Hi, good morning, and congrats on the strong underwriting results. The Zenith’s number is impressive in there. The Crum improvement is significant. I had a couple of inflation swap questions. My impression is that the inflation swaps are or sort of the bespoke in nature. And so I’m wondering how you determine the market values at quarter end?

Prem Watsa

Yes. So there’s – we have brokers just like credit default swaps. In the past, we have two brokers giving you a quote. And so a very volatile, the quotes, but we get them and we also have an internal model, which is very similar to the models that Wall Street uses in terms of modeling in terms of valuing these deflation swaps so a combination of all of that, but we basically take outside quotes Dave, is that fair.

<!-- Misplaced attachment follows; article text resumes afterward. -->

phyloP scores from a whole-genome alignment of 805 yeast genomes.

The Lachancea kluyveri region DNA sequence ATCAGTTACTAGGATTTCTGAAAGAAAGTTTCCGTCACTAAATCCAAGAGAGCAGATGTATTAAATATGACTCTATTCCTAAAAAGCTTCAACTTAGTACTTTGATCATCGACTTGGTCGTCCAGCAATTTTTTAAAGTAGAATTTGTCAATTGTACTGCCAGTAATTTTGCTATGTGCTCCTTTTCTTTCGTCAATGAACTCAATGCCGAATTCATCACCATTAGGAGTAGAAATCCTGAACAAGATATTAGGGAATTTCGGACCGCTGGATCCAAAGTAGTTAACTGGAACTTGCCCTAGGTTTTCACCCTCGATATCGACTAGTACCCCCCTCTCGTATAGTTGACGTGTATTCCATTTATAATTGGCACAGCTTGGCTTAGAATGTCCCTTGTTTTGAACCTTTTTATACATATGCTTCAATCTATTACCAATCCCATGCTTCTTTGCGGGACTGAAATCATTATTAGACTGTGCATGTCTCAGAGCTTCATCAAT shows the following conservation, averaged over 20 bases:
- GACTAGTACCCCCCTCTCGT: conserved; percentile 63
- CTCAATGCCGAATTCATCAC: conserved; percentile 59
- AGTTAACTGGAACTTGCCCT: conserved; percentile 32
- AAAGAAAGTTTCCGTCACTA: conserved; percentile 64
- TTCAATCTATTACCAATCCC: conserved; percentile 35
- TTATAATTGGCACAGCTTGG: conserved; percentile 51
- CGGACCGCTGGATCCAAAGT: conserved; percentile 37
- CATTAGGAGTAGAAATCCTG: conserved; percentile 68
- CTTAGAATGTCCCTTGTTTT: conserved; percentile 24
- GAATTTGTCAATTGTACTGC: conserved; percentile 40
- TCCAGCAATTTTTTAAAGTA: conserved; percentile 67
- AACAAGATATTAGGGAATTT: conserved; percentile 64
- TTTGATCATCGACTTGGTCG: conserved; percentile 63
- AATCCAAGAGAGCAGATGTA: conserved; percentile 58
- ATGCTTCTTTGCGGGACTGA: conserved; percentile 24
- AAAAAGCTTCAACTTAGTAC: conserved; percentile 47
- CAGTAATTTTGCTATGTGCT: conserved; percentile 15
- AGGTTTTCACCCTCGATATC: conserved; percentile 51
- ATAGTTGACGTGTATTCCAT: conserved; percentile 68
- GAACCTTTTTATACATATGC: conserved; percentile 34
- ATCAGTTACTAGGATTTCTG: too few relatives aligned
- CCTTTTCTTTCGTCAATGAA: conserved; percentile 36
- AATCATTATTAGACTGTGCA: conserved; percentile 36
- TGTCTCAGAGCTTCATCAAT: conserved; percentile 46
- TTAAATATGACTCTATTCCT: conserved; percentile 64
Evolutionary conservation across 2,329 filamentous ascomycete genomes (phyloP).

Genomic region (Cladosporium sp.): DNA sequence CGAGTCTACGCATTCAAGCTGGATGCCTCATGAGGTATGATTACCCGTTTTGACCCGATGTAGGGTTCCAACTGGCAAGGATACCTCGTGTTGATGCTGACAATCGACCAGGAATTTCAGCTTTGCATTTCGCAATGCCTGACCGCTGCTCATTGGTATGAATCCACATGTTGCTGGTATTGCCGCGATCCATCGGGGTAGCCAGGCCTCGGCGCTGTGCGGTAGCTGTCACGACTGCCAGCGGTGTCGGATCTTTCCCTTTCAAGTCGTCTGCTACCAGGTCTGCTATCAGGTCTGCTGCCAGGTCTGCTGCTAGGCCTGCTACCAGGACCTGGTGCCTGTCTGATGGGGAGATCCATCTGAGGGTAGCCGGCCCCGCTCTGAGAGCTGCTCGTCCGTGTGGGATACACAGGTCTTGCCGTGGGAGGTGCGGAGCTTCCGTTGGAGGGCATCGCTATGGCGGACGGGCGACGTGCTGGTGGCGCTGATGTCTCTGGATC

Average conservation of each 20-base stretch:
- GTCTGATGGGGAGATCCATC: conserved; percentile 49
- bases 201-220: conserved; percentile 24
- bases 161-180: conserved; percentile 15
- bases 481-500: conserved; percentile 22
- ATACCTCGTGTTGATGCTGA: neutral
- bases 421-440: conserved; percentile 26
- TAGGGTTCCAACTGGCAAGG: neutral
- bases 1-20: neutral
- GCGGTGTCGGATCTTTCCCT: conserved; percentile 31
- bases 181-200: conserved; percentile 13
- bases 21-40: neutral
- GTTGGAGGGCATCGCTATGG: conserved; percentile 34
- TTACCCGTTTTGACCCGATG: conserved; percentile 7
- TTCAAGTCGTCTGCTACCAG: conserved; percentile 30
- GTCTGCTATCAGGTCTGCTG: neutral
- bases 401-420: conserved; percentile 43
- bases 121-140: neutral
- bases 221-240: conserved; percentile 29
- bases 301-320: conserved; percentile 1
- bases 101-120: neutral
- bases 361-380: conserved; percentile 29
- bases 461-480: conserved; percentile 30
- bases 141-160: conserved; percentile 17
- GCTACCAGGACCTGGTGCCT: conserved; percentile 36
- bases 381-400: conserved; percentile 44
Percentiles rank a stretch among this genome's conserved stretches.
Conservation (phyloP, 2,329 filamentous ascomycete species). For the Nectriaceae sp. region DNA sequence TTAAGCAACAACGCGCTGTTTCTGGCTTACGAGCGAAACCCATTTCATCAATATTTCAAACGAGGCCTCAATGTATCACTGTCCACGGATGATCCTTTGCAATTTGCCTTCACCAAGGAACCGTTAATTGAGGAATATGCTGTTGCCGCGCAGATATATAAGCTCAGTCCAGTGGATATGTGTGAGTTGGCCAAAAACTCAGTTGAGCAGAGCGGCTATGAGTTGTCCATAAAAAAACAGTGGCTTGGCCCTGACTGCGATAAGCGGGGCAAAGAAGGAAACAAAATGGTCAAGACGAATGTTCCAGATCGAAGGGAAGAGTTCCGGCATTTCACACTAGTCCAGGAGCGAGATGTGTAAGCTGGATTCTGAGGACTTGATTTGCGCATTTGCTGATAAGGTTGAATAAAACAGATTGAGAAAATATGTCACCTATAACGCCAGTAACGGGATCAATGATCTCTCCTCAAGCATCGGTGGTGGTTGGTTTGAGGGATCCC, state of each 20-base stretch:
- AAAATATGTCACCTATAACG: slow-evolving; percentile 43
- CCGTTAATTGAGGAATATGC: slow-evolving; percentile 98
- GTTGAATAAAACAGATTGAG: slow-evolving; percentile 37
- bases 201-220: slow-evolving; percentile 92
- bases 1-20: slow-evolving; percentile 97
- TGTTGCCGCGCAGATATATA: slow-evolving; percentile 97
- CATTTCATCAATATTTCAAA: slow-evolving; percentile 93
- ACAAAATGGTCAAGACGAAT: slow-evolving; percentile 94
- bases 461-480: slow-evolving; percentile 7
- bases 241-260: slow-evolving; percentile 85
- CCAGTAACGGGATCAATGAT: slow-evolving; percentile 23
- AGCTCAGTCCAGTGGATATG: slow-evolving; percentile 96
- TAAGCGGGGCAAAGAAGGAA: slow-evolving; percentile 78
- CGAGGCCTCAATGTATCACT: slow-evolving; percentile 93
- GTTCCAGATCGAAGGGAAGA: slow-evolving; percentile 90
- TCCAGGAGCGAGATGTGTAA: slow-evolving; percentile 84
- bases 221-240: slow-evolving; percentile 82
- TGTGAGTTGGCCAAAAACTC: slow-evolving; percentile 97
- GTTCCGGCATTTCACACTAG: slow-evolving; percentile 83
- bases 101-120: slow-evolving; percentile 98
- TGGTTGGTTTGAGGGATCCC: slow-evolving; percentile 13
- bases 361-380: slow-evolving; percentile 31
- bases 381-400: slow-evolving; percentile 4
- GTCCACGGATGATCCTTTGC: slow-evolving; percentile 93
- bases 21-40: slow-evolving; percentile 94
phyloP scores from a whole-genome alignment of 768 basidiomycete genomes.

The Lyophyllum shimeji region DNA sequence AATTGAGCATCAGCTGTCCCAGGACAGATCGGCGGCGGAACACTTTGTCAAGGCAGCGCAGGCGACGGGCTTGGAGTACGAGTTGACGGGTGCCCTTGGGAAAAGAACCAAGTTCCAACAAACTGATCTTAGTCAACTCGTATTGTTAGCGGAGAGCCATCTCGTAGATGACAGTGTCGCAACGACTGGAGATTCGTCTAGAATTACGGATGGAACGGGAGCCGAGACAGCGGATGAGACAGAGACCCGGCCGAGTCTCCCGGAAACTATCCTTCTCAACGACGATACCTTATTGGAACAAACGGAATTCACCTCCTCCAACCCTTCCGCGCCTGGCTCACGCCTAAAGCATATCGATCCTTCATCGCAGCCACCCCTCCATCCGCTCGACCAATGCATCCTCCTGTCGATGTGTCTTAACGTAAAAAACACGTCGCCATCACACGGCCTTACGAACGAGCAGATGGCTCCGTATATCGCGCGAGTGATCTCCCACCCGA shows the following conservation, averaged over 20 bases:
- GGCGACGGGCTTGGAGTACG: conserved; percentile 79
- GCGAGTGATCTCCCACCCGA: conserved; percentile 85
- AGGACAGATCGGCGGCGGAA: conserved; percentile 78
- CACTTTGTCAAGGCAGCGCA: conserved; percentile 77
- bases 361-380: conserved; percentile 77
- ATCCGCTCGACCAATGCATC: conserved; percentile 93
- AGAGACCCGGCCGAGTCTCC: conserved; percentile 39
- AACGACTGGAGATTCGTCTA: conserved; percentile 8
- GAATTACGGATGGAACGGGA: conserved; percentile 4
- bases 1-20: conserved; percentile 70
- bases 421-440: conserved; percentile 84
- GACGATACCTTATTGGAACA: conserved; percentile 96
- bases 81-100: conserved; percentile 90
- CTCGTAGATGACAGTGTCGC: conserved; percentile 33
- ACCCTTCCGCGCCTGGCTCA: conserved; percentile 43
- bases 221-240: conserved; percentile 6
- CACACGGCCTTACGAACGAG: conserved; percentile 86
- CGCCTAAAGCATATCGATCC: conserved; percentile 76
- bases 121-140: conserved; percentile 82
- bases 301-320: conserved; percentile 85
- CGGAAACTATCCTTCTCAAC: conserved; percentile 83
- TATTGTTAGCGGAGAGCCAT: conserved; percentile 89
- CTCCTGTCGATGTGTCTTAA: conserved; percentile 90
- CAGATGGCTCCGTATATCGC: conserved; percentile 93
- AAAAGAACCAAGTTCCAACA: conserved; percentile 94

David Bonham

That’s absolutely correct. Yes.

Prem Watsa

Yes.

Ronald Bobman

Is it fair to say generally you’ve been satisfied with the quotes you’ve been receiving?

Prem Watsa

Yes, it’s really volatile, I’d say up and down and we saw the same in credit default swaps. But as looking back in our 2008 Annual Report and you can see what I said there, but in eight months from June 2007 to February 2008, the valuation of our credit default swaps went from $200 million to $2 billion, in eight months it went up 10 times. And for three or four years prior to that it did nothing. So these valuations from what we see, from where we said is, and it’s in our books, we have taken a big hit in terms of our cost. And the next important number is when we sell it. And till that time there – as you point out valuations.

Ronald Bobman

Thanks. My last question was you mentioned Prem, in your prepared remarks they’ve come to life in January 2016, could you give us some quantification on that?

Prem Watsa

Well, a lot of the concerns that we’ve had for some time and our experience over 40 years as you can never say, when these concerns that we’ve had come to fruition, right? So for example China, China we’ve been worried about for many years and their foreign exchange reserves have come down by one whole billion or trillion dollars as you know.